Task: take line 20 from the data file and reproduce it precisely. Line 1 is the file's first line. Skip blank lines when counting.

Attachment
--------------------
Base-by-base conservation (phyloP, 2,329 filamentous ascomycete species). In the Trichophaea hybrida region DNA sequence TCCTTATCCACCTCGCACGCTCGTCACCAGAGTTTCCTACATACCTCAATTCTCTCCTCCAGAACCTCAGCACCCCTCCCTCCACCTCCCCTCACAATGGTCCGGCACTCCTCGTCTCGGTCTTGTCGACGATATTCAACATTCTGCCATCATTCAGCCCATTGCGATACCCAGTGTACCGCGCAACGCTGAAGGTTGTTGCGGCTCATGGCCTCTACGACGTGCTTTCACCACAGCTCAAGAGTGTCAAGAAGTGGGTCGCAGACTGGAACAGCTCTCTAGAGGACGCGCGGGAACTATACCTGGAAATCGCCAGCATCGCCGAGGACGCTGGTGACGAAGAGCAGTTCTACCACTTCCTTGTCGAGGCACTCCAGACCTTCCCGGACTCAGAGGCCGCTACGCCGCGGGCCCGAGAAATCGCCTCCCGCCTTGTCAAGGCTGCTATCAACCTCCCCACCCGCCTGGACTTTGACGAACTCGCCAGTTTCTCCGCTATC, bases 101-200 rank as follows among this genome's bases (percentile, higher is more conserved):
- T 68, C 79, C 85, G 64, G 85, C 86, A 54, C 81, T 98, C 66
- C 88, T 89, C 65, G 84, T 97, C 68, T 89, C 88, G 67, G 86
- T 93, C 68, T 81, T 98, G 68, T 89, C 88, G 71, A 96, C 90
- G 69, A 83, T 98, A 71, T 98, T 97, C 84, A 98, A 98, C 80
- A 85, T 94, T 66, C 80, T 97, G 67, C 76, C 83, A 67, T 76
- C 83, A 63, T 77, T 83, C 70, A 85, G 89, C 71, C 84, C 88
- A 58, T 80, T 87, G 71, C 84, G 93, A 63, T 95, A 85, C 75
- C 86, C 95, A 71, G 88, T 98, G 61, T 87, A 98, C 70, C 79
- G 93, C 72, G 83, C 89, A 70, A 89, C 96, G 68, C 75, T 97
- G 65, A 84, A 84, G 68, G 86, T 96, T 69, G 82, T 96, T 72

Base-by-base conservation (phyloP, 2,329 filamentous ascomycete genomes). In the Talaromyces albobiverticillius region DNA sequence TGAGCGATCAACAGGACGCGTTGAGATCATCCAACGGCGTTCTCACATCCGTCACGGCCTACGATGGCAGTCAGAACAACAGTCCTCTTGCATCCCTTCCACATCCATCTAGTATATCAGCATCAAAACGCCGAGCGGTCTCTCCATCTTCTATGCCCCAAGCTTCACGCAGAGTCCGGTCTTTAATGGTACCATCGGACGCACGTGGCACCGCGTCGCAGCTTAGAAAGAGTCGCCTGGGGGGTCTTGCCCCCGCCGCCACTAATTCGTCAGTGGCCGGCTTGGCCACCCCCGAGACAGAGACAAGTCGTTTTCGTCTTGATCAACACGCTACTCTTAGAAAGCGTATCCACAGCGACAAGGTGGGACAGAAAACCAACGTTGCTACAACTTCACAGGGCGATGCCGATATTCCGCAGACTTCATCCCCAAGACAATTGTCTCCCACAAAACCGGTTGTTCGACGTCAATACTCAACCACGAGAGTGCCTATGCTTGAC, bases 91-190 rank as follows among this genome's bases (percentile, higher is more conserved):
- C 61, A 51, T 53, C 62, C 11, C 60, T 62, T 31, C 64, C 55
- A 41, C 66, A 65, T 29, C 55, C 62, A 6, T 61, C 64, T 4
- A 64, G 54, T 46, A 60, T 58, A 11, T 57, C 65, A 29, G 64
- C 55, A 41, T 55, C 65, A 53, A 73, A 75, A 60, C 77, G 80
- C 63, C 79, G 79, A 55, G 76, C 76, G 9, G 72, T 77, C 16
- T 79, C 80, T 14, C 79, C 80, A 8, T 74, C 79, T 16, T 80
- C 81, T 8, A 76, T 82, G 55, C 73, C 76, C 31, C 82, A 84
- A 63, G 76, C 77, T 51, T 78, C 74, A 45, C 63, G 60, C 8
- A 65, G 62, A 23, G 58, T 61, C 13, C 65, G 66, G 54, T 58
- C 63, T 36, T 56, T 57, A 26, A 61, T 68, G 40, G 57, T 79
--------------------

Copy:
- A 63, G 76, C 77, T 51, T 78, C 74, A 45, C 63, G 60, C 8